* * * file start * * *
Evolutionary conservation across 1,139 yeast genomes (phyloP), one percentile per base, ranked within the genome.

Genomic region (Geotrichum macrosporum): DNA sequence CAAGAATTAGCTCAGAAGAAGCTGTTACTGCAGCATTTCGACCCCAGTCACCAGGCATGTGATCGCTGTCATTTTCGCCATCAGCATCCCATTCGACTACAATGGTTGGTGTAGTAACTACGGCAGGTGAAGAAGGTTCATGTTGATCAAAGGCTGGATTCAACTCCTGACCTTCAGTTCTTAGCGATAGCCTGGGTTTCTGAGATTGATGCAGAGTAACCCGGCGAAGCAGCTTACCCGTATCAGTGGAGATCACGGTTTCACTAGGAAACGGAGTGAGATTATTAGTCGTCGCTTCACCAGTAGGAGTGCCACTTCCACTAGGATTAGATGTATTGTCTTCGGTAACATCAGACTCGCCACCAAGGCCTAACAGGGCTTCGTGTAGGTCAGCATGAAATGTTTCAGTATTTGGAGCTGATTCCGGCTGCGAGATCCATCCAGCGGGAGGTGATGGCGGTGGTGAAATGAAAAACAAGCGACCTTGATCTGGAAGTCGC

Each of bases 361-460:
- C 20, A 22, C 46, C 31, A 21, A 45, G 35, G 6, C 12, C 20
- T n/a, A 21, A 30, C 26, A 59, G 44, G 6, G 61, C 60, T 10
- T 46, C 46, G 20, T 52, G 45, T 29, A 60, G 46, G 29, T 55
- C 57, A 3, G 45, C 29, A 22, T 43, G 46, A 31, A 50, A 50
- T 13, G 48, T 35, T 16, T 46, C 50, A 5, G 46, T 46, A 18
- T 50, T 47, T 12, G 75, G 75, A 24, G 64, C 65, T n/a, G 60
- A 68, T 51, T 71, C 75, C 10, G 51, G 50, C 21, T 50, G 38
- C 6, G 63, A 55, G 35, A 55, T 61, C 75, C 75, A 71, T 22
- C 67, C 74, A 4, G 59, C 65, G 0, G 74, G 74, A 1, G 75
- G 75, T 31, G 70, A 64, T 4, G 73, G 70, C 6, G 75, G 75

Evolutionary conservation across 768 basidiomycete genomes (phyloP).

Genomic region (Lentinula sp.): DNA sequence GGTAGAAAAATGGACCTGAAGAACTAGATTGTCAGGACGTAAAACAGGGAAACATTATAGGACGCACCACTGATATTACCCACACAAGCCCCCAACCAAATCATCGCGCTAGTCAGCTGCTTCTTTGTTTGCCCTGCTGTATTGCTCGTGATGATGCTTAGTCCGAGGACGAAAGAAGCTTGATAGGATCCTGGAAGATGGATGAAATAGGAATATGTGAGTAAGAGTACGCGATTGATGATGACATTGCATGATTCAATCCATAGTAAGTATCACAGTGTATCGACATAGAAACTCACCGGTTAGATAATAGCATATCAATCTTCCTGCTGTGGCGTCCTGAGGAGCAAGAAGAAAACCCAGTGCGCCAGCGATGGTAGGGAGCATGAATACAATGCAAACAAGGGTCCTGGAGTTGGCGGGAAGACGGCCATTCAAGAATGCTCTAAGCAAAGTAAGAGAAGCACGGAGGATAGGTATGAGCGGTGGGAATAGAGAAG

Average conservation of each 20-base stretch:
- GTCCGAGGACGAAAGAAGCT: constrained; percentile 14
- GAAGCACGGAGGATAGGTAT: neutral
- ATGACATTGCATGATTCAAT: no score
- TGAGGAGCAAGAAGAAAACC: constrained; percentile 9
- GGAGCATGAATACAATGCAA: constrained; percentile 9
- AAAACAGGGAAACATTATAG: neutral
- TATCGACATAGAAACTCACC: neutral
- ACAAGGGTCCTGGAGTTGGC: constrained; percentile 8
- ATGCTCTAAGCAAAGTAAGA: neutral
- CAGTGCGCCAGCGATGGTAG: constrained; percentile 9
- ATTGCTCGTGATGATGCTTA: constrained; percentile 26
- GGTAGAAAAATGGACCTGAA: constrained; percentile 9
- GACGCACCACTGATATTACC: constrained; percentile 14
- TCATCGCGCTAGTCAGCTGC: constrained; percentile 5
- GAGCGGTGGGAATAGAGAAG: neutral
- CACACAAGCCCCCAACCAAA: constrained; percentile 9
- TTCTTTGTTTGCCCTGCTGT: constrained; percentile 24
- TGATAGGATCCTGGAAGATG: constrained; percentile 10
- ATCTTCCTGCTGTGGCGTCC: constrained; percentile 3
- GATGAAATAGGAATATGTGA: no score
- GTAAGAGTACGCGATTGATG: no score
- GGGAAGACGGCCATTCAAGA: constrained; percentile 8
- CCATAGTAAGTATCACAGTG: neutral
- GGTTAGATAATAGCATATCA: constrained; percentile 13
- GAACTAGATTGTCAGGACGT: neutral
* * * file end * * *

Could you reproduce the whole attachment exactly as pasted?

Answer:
Evolutionary conservation across 1,139 yeast genomes (phyloP), one percentile per base, ranked within the genome.

Genomic region (Geotrichum macrosporum): DNA sequence CAAGAATTAGCTCAGAAGAAGCTGTTACTGCAGCATTTCGACCCCAGTCACCAGGCATGTGATCGCTGTCATTTTCGCCATCAGCATCCCATTCGACTACAATGGTTGGTGTAGTAACTACGGCAGGTGAAGAAGGTTCATGTTGATCAAAGGCTGGATTCAACTCCTGACCTTCAGTTCTTAGCGATAGCCTGGGTTTCTGAGATTGATGCAGAGTAACCCGGCGAAGCAGCTTACCCGTATCAGTGGAGATCACGGTTTCACTAGGAAACGGAGTGAGATTATTAGTCGTCGCTTCACCAGTAGGAGTGCCACTTCCACTAGGATTAGATGTATTGTCTTCGGTAACATCAGACTCGCCACCAAGGCCTAACAGGGCTTCGTGTAGGTCAGCATGAAATGTTTCAGTATTTGGAGCTGATTCCGGCTGCGAGATCCATCCAGCGGGAGGTGATGGCGGTGGTGAAATGAAAAACAAGCGACCTTGATCTGGAAGTCGC

Each of bases 361-460:
- C 20, A 22, C 46, C 31, A 21, A 45, G 35, G 6, C 12, C 20
- T n/a, A 21, A 30, C 26, A 59, G 44, G 6, G 61, C 60, T 10
- T 46, C 46, G 20, T 52, G 45, T 29, A 60, G 46, G 29, T 55
- C 57, A 3, G 45, C 29, A 22, T 43, G 46, A 31, A 50, A 50
- T 13, G 48, T 35, T 16, T 46, C 50, A 5, G 46, T 46, A 18
- T 50, T 47, T 12, G 75, G 75, A 24, G 64, C 65, T n/a, G 60
- A 68, T 51, T 71, C 75, C 10, G 51, G 50, C 21, T 50, G 38
- C 6, G 63, A 55, G 35, A 55, T 61, C 75, C 75, A 71, T 22
- C 67, C 74, A 4, G 59, C 65, G 0, G 74, G 74, A 1, G 75
- G 75, T 31, G 70, A 64, T 4, G 73, G 70, C 6, G 75, G 75

Evolutionary conservation across 768 basidiomycete genomes (phyloP).

Genomic region (Lentinula sp.): DNA sequence GGTAGAAAAATGGACCTGAAGAACTAGATTGTCAGGACGTAAAACAGGGAAACATTATAGGACGCACCACTGATATTACCCACACAAGCCCCCAACCAAATCATCGCGCTAGTCAGCTGCTTCTTTGTTTGCCCTGCTGTATTGCTCGTGATGATGCTTAGTCCGAGGACGAAAGAAGCTTGATAGGATCCTGGAAGATGGATGAAATAGGAATATGTGAGTAAGAGTACGCGATTGATGATGACATTGCATGATTCAATCCATAGTAAGTATCACAGTGTATCGACATAGAAACTCACCGGTTAGATAATAGCATATCAATCTTCCTGCTGTGGCGTCCTGAGGAGCAAGAAGAAAACCCAGTGCGCCAGCGATGGTAGGGAGCATGAATACAATGCAAACAAGGGTCCTGGAGTTGGCGGGAAGACGGCCATTCAAGAATGCTCTAAGCAAAGTAAGAGAAGCACGGAGGATAGGTATGAGCGGTGGGAATAGAGAAG

Average conservation of each 20-base stretch:
- GTCCGAGGACGAAAGAAGCT: constrained; percentile 14
- GAAGCACGGAGGATAGGTAT: neutral
- ATGACATTGCATGATTCAAT: no score
- TGAGGAGCAAGAAGAAAACC: constrained; percentile 9
- GGAGCATGAATACAATGCAA: constrained; percentile 9
- AAAACAGGGAAACATTATAG: neutral
- TATCGACATAGAAACTCACC: neutral
- ACAAGGGTCCTGGAGTTGGC: constrained; percentile 8
- ATGCTCTAAGCAAAGTAAGA: neutral
- CAGTGCGCCAGCGATGGTAG: constrained; percentile 9
- ATTGCTCGTGATGATGCTTA: constrained; percentile 26
- GGTAGAAAAATGGACCTGAA: constrained; percentile 9
- GACGCACCACTGATATTACC: constrained; percentile 14
- TCATCGCGCTAGTCAGCTGC: constrained; percentile 5
- GAGCGGTGGGAATAGAGAAG: neutral
- CACACAAGCCCCCAACCAAA: constrained; percentile 9
- TTCTTTGTTTGCCCTGCTGT: constrained; percentile 24
- TGATAGGATCCTGGAAGATG: constrained; percentile 10
- ATCTTCCTGCTGTGGCGTCC: constrained; percentile 3
- GATGAAATAGGAATATGTGA: no score
- GTAAGAGTACGCGATTGATG: no score
- GGGAAGACGGCCATTCAAGA: constrained; percentile 8
- CCATAGTAAGTATCACAGTG: neutral
- GGTTAGATAATAGCATATCA: constrained; percentile 13
- GAACTAGATTGTCAGGACGT: neutral